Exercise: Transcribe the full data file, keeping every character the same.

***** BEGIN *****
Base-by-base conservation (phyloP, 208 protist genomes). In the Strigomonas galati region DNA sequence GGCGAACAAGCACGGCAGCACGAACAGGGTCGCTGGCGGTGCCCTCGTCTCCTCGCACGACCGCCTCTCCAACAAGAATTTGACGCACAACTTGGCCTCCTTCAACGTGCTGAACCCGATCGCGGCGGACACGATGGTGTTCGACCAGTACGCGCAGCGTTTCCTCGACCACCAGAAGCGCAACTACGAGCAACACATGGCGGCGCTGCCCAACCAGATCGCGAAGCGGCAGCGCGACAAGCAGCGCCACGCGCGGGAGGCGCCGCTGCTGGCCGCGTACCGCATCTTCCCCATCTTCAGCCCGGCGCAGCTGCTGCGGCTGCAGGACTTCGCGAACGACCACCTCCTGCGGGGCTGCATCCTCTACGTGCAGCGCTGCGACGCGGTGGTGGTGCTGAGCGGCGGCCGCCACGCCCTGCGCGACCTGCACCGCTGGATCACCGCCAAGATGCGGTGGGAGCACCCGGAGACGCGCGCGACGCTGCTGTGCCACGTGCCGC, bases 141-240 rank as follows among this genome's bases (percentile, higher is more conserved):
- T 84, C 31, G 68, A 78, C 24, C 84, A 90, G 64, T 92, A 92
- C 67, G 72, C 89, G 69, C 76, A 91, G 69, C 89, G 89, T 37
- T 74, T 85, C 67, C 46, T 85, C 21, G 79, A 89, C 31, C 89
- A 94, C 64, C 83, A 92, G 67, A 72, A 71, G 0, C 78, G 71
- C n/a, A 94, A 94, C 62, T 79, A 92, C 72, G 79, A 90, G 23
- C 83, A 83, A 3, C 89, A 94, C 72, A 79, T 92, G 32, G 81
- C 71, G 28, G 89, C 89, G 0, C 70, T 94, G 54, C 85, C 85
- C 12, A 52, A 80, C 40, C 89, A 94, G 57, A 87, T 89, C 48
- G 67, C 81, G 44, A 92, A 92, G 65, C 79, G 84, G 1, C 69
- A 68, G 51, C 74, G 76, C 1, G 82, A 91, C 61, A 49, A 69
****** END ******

Base-by-base conservation (phyloP, 208 protist genomes). In the Strigomonas galati region DNA sequence GGCGAACAAGCACGGCAGCACGAACAGGGTCGCTGGCGGTGCCCTCGTCTCCTCGCACGACCGCCTCTCCAACAAGAATTTGACGCACAACTTGGCCTCCTTCAACGTGCTGAACCCGATCGCGGCGGACACGATGGTGTTCGACCAGTACGCGCAGCGTTTCCTCGACCACCAGAAGCGCAACTACGAGCAACACATGGCGGCGCTGCCCAACCAGATCGCGAAGCGGCAGCGCGACAAGCAGCGCCACGCGCGGGAGGCGCCGCTGCTGGCCGCGTACCGCATCTTCCCCATCTTCAGCCCGGCGCAGCTGCTGCGGCTGCAGGACTTCGCGAACGACCACCTCCTGCGGGGCTGCATCCTCTACGTGCAGCGCTGCGACGCGGTGGTGGTGCTGAGCGGCGGCCGCCACGCCCTGCGCGACCTGCACCGCTGGATCACCGCCAAGATGCGGTGGGAGCACCCGGAGACGCGCGCGACGCTGCTGTGCCACGTGCCGC, bases 141-240 rank as follows among this genome's bases (percentile, higher is more conserved):
- T 84, C 31, G 68, A 78, C 24, C 84, A 90, G 64, T 92, A 92
- C 67, G 72, C 89, G 69, C 76, A 91, G 69, C 89, G 89, T 37
- T 74, T 85, C 67, C 46, T 85, C 21, G 79, A 89, C 31, C 89
- A 94, C 64, C 83, A 92, G 67, A 72, A 71, G 0, C 78, G 71
- C n/a, A 94, A 94, C 62, T 79, A 92, C 72, G 79, A 90, G 23
- C 83, A 83, A 3, C 89, A 94, C 72, A 79, T 92, G 32, G 81
- C 71, G 28, G 89, C 89, G 0, C 70, T 94, G 54, C 85, C 85
- C 12, A 52, A 80, C 40, C 89, A 94, G 57, A 87, T 89, C 48
- G 67, C 81, G 44, A 92, A 92, G 65, C 79, G 84, G 1, C 69
- A 68, G 51, C 74, G 76, C 1, G 82, A 91, C 61, A 49, A 69